The Salina Journal from Salina, Kansas on May 16, 1995 · Page 3
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The Salina Journal from Salina, Kansas · Page 3

Salina, Kansas
Issue Date:
Tuesday, May 16, 1995
Page 3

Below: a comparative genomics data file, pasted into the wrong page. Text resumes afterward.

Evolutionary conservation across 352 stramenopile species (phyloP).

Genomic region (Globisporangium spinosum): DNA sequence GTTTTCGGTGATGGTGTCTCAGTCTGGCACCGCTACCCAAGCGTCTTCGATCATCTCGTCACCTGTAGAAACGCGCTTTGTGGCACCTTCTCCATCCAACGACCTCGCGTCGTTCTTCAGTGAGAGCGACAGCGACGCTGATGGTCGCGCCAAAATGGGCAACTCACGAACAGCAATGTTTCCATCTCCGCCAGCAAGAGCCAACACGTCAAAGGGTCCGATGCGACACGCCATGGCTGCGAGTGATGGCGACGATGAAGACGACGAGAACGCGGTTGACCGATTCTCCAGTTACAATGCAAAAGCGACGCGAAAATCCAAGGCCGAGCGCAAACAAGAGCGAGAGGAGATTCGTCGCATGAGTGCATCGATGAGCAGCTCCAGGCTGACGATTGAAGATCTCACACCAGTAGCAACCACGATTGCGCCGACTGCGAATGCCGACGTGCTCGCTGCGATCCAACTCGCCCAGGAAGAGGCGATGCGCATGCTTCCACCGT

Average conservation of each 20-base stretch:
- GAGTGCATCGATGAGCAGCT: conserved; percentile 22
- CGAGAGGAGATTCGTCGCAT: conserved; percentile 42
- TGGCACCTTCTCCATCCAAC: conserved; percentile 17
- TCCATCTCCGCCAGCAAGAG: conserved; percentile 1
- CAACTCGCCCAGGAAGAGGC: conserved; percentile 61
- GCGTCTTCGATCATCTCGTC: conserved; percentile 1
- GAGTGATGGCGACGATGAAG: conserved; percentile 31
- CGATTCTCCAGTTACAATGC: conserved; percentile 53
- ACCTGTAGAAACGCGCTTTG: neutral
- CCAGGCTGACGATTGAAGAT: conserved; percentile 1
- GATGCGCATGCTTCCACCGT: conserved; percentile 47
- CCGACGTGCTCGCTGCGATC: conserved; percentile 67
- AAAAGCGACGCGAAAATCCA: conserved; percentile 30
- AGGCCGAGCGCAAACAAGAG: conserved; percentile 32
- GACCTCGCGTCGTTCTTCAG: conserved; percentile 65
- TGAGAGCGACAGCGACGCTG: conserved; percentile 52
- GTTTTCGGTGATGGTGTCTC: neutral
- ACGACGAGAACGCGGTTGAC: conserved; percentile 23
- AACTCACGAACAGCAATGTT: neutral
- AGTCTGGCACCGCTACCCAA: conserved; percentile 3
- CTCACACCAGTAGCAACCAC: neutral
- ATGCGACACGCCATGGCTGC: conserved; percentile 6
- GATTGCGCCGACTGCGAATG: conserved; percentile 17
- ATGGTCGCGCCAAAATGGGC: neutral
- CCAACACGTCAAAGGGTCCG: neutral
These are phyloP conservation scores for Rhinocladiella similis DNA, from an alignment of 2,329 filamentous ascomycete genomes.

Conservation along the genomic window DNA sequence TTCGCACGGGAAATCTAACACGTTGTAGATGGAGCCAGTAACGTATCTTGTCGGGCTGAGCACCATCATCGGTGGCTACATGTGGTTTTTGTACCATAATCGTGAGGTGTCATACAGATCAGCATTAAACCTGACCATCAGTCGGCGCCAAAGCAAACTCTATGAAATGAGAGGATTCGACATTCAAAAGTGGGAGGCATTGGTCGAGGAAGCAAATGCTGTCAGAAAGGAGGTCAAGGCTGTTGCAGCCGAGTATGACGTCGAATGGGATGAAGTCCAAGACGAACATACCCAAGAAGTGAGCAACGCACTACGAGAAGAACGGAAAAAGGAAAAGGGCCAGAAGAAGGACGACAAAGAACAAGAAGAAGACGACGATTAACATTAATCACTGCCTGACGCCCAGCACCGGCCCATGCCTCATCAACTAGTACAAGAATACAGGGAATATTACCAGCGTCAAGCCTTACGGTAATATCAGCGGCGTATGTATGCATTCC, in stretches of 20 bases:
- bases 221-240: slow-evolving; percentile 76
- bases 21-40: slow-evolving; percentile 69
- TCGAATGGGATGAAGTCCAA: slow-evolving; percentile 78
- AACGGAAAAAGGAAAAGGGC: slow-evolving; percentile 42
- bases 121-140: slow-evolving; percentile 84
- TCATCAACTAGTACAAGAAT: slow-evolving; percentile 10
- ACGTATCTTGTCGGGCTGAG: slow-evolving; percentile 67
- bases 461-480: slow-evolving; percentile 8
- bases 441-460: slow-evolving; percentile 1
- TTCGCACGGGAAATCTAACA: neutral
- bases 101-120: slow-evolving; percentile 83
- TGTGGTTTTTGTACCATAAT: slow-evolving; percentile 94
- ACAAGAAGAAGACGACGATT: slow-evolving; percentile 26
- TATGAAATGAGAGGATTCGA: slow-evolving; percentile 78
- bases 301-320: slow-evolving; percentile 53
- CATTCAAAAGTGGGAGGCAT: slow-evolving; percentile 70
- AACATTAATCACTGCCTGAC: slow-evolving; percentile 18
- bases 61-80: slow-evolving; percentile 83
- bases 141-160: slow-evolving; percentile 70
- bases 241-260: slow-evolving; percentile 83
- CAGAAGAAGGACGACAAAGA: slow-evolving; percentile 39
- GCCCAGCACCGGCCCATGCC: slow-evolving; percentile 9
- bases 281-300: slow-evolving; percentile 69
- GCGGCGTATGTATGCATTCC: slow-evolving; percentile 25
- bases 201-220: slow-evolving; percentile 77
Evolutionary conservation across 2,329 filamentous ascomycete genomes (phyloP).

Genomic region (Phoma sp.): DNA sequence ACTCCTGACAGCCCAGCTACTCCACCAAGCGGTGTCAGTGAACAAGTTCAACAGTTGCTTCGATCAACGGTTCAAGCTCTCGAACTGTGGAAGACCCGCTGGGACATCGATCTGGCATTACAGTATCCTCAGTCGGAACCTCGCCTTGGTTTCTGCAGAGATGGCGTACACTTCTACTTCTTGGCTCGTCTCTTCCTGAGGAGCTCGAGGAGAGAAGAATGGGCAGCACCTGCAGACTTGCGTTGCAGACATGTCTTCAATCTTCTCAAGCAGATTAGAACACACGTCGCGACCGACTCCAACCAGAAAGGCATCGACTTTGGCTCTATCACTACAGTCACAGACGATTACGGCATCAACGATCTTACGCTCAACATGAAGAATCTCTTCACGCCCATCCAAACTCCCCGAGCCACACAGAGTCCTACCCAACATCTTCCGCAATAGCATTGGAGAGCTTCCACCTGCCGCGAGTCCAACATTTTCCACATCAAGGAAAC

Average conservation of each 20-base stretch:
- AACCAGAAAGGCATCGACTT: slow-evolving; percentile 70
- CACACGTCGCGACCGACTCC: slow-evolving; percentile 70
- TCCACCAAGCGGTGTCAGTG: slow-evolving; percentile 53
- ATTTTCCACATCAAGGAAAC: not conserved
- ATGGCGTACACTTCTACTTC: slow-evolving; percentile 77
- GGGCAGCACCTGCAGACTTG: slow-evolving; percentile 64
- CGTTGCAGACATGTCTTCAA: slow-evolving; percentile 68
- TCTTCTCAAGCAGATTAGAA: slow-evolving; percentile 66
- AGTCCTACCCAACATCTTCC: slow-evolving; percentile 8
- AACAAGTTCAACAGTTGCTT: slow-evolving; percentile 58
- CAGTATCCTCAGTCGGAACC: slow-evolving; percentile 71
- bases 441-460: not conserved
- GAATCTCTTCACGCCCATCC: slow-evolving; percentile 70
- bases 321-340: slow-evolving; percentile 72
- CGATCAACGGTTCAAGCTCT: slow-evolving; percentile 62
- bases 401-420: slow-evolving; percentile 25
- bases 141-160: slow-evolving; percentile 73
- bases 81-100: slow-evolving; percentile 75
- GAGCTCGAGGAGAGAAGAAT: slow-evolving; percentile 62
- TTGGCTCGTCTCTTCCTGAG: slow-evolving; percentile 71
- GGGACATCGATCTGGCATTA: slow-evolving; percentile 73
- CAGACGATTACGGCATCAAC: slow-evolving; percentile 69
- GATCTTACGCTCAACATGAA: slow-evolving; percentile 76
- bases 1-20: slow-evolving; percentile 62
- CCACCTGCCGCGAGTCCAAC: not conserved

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The Salina Journal -^^ffi^^ LOCAL/KANSAS Tuesday, May 16,1995 A3 BRIEFLY Volunteers needed for horse riding program Volunteers are sought and a training session has been set for the Post Rock Therapeutic Riding Center, a horse program for children with disabilities. The training session will be at 6 p.m. today at St. Francis Academy, 5097 W. Cloud. For information, call 827-8202. Convenience stores replace storage tanks The Green Lantern convenience store at Iron and Ohio is expected to be open again today for gasoline sales. The store was replacing underground fuel storage tanks with larger tanks, a store official said. Two Kwik Shop convenience stores also are receiving new tanks. Work has been completed at the store at 1600 S. Ninth and will be finished soon at the store at 2629 Market Place. Kwik Shop area supervisor Doug Larson said the company is replacing its tanks to comply with federal environmental regulations. Those regulations require underground tanks to be replaced or upgraded by 1998 to protect against fuel spills or leaks. Salinan sentenced to prison for battery A Salina man was sentenced Monday to 10 months in prison for reckless aggravated battery after pushing a woman down a flight of basement stairs at her home. The sentence for Harry Jean Fuller, 34, was ordered to be served consecutive to a sentence of nine months he received in a prior drug case. Fuller also has sentences pending for felony child support and misdemeanor driving under the influence. He was convicted by a jury in February of reckless aggravated battery for the fall suffered by a woman he was living with at 413 Russell. The victim, Becky Crosier, was treated at St. John's Regional Health Center for a broken nose, cuts and bruises on her back. Crosier testified at the trial that the incident happened Oct. 22, 1994, when Fuller became angry after they had returned from a nightclub. Fuller claimed Crosier fell down after she had been drinking. Man dies in collision with freight train WELLINGTON — A Bluff City man was killed when a freight train slammed into his car as he was trying to back off an unmarked crossing about eight miles west of here, authorities said. Darreld W. Pudge, 40, was pronounced dead at the scene of the accident, which happened at 4:05 p.m. Sunday, said Kansas Highway Patrol dispatcher John Touhey. Witnesses told authorities that Pudge started to cross the track, about 30 miles south of Wichita, when he saw the train and tried to back up. But the freight train, which was traveling about 60 miles an hour, slammed into the front half of Pudge's car, throwing him from it, Touhey said. Cash Lotto jackpot claimed by farmer TOPEKA — John C. Nelson, a 64-year-old farm laborer from Johnson, Monday claimed the $338,307 Cash Lotto jackpot of the Kansas Lottery from Saturday's drawing. Officials said Nelson cashed his ticket at the Lottery's Great Bend regional office. Nelson, who works at a ranch east of Johnson, bought his winning Quick Pick ticket at a Ulysses convenience store. He will receive a check for $224,636 after state and federal taxes are paid. He said he plans to pay bills and buy his wife, Shirley, some new clothes. Teen-agers killed in traffic accident WICHITA — Two 16-year-old girls died in a traffic accident near Wichita on their way to Rose Hill High School Monday. A Sedgwick County Sheriff's spokesman identified the victims as Rebecca L. Thurman and Trishya A. Reed, both of rural Derby. Investigators said Thurman was driving a compact car that crossed the center line and was struck by a pickup truck. • From Staff and Wire Reports TOMORROW'S Journal 825-eooo Taxpayers picked up tab for Thailand trips Ex-president ofPittsburg State rang up travel costs By The Associated Press TOPEKA — Kansas taxpayers and Pittsburg State University students have financed at least $25,300 in travel, consulting and express mail expenses for the International University in Thailand since July. Payment vouchers filed with the state Division of Accounts and Reports and records in the Pittsburg State president's office show that former PSU President Donald Wilson made four trips to Thailand totaling $18,433 in airfare and expenses. The trips were made in July, September and November 1994 and February 1995. On three of his requests to the Kansas Board of Regents for approval of out-of- state travel, Wilson said he would be working on plans for the International University. John Patterson, vice president for business and fiscal affairs at Pittsburg State University, said Monday that the fourth trip in November was to recruit international students to Pittsburg State and to work on the International University. In an interview Friday, Wilson said he could not remember why he had traveled to Thailand in November or what the packages sent to the Southeast Asian country contained. However, Monday he acknowledged that he spent state money to work on the International University and pointed out that the regents approved the travel expenditures. Expenses included limousines, dinner for board members of the International University Foundation, hotels and meals. Stephen Jordan, regents' executive director, said all state money should have been spent for the benefit of Pittsburg State University and that he wasn't aware that state money was being used for Wilson's involvement with the International University. However, the signatures of approval of Jordan and the chairman of the board of regents were on three of the requests for out- of-state travel to Thailand. The requests specify that money from the state general fund will be used to finance the requests. Jordan said he did not know how his signature got onto the form. "I'll have to take a look into those issues," he said. He said the regents leave it up to the internal accounting system to monitor the university's spending. Wilson said the expenditures benefited Pittsburg State because the university's mission was to increase the number of international students and the school's quality. He also added that the regents signed an agreement several years ago between Kansas and the International University. Payment vouchers also show that several packages were shipped from Wilson's office to Thailand at state expense and that Wilson paid Wylie Freeman, a consultant from Toronto, Canada, $6,879. Money from the general fee fund, which contains student tuition fees, financed $2,319 of the consultant's fees. School play day RIGHT: Claudia Soto gets a faceful of water while trying to catch a saturated foam ball Monday afternoon at Lowell Elementary School play day. The box ball game was the hands-down messiest event of the day. BELOW: Danielle White is easily dragged away from a target cone as her team fails to hold its own in a game of tug of war. Photos by KELLY PRESNELL / Salina Journal Drunken driver faces up to 33 years in prison Man pleads guilty after deaths in crash By DAVID CLOUSTON Th» Salina Journal For the deaths of three people in a car-truck crash on Interstate 135 near Salina, Vincent Lorado Brown could receive up to 33 years in prison. Brown, the drunken driver who caused the Dec. 11 crash, pleaded guilty Monday in Saline County District Court to three counts of involuntary manslaughter. Killed in the crash were Weltha Langerman, 88, Lindsborg; her daughter, Diana Oborg, 61, Norman, Okla.; and a family friend, Howard J. Holdsclaw III, 37, Oklahoma City. They were returning to Lindsborg when their car was struck nearly head-on by a Chevrolet Blazer driven by Brown about 10 miles south of Salina on 1-135. Investigators found a case of beer near Brown's vehicle and open beer cans inside the vehicle. At the time of the crash he was on probation in Sedgwick County for earlier cases involving DUI and cocaine possession. Brown, dressed in orange jail coveralls, stood with his attorney and answered quietly Monday as District Judge Dan Boyer asked him if he understood the rights he was giving up by submitting his guilty plea. Family members of the crash victims sat in the spectators' gallery. Afterward they met with Assistant County Attorney Bruce Moore and Mary Ann Khoury, Wichita, executive director of the DUI Victims Center of Kansas. Just four months before the crash, Brown had attended a court-ordered DUI victims panel sponsored through the victims center. Attendance at the panel discussion is a standard part of probation in Sedgwick County. It exposes violators to the harm caused by driving under the influence. Moore said that because Brown has two prior DUI convictions, he faces a maximum of 11 years in prison for each of the three counts, or a total of 33 years if the sentences are ordered to run consecutively. The minimum he could receive, if the sentences are ordered to be served at the same time, is 9 l /2 years, Moore said. Authorities are investigating whether Brown had yet another DUI conviction. If so, that could add eight to 20 months to his sentence. Both the defense and prosecution have filed motions for Boyer to depart from sentencing guidelines in Brown's case. They are expected to present testimony of aggravating and mitigating factors for the judge to consider at sentencing, scheduled for 9:30 a.m. July 21. City OKs contract for improvements at landfill Call after 7:30 p.m. Construction to be financed with $2.5 million in bonds By DAN ENGLAND The Salina Journal A contract totaling almost $2 million to improve the city landfill was approved Monday by the Salina City Commission. The city is building a new pit and will close the existing landfill site. During the next 60 years, new pits will surround the existing site. Three bids were received. The commission awarded the contract to Smoky Hill Inc., which had the low bid of $1,817,100. Money to construct the new pit, or "cell," will come from landfill fees. The commission also approved a resolution providing for the issuance of about $2.5 million in general obligation bonds to finance the construction. The $2.5 million dollar amount is the maximum allowed for the contract award, interest on temporary notes and engineering services. Other business Also Monday, the commission: • Approved next year's budget for the Business Improvement District. It totals $137,730, or $5,230 more than the district is expected to collect in revenue from property owners. • Approved paving Hageman Avenue from Sun to Star streets on Ken Nordboe's mobile home park. The contract amount, $38,827, is part of the budget for the Magnolia Avenue interchange on Interstate 135. • Approved the final plat of a 2.56-acre tract that will allow for the construction of seven single- family homes. The Salina Housing Authority filed the application. • Approved dividing $18,859 among three organizations. Emergency Aid/Food Bank received $8,588, the Salvation Army received $8,587 and Ashby House got $1,200. Another round of free dumping OKd By DAN ENGLAND Th* Salina Journal The city of Salina plans to have another free landfill day Sunday. It is scheduled from 8 a.m. to 4 p.m. at the city landfill, Route 3, Burma Road, regardless of weather conditions. The Salina City Commission Monday approved the second free day. Anyone from Saline County or counties that have contracted to use the Salina Landfill can bring residential trash at no charge. Those counties are Cloud, Ellsworth, Mitchell, Ottawa, Republic and Lincoln. City officials request that dumping be limited to residential waste. No more than two appliances or four car tires will be allowed. There is no other limit on the amount of trash that can be dumped. The landfill regularly charges $16 a ton — $18 a ton for trash from outside Saline County — with a minimum of $7 a load. The city had a free landfill day two weeks ago, but some confusion about weather conditions may have affected the turnout. There were more than 400 people who attended the free day, dumping 190 tons of trash, but that number was low compared to previous free days. City Manager Dennis Kissinger said the cost to the city for a free landfill day was $10,000.